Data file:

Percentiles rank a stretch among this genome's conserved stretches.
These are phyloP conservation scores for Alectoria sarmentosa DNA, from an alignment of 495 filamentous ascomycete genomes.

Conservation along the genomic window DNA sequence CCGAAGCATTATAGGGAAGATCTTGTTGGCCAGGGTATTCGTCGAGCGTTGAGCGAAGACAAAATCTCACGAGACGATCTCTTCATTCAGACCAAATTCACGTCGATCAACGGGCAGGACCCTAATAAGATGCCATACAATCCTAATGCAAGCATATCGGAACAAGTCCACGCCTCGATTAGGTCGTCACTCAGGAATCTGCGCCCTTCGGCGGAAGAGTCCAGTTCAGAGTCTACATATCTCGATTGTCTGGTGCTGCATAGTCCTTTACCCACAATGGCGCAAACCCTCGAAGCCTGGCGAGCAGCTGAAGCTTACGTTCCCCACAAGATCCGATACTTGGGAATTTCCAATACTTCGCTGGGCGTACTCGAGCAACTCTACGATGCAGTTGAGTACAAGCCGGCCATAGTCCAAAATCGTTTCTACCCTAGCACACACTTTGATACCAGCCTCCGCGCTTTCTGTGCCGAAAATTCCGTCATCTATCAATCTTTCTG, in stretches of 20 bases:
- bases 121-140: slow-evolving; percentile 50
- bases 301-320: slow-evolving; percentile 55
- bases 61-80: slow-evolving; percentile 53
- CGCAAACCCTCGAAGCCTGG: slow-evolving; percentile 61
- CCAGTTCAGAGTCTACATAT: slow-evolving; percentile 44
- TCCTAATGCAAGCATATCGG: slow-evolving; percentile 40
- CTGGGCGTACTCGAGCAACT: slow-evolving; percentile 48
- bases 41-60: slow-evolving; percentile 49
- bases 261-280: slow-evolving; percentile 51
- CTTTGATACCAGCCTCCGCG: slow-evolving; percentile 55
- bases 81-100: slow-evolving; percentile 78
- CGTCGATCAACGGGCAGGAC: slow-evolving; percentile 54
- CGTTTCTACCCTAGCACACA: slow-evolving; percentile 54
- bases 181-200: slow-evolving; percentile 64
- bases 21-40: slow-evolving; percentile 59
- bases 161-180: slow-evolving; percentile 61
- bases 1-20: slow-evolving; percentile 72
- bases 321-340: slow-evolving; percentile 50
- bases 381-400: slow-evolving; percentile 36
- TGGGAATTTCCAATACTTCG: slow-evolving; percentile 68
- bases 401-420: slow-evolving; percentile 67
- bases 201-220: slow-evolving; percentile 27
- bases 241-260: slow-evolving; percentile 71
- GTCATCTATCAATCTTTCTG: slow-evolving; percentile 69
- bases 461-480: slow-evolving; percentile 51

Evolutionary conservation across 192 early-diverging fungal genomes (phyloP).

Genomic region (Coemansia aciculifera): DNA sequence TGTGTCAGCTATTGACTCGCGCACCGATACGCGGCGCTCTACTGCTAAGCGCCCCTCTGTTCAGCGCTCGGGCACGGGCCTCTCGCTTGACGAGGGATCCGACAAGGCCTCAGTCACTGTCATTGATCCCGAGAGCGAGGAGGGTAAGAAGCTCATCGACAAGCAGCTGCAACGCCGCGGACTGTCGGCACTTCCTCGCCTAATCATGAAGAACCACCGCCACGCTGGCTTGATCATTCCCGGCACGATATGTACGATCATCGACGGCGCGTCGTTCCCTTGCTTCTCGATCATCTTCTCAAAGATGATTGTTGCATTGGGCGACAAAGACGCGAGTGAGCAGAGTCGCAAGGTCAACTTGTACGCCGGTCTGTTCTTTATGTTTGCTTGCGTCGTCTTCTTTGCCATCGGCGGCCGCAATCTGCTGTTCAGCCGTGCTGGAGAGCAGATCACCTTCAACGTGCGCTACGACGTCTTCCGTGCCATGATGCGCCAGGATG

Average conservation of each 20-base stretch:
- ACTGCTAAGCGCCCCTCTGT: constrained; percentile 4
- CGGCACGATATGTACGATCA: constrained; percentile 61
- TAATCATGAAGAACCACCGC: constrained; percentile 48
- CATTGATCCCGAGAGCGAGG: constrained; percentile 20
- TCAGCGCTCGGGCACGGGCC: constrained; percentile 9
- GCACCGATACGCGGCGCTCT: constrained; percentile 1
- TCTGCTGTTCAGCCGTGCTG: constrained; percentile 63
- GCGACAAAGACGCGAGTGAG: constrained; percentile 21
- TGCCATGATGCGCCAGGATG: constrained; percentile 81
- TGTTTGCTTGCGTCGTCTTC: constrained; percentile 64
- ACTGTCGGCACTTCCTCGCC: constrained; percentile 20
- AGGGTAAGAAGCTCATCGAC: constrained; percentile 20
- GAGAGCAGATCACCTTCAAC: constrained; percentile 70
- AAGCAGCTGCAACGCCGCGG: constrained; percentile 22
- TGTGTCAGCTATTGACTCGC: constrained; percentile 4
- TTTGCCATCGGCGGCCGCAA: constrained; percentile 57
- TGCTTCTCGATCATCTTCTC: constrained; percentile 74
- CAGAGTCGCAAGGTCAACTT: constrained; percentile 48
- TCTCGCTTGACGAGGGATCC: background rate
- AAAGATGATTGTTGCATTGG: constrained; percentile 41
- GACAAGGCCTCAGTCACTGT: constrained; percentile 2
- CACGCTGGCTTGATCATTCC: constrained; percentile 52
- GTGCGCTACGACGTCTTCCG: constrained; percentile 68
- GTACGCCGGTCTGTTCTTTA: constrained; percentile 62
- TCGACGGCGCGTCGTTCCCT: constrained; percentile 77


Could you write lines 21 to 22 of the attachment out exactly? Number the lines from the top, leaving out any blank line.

- bases 321-340: slow-evolving; percentile 50
- bases 381-400: slow-evolving; percentile 36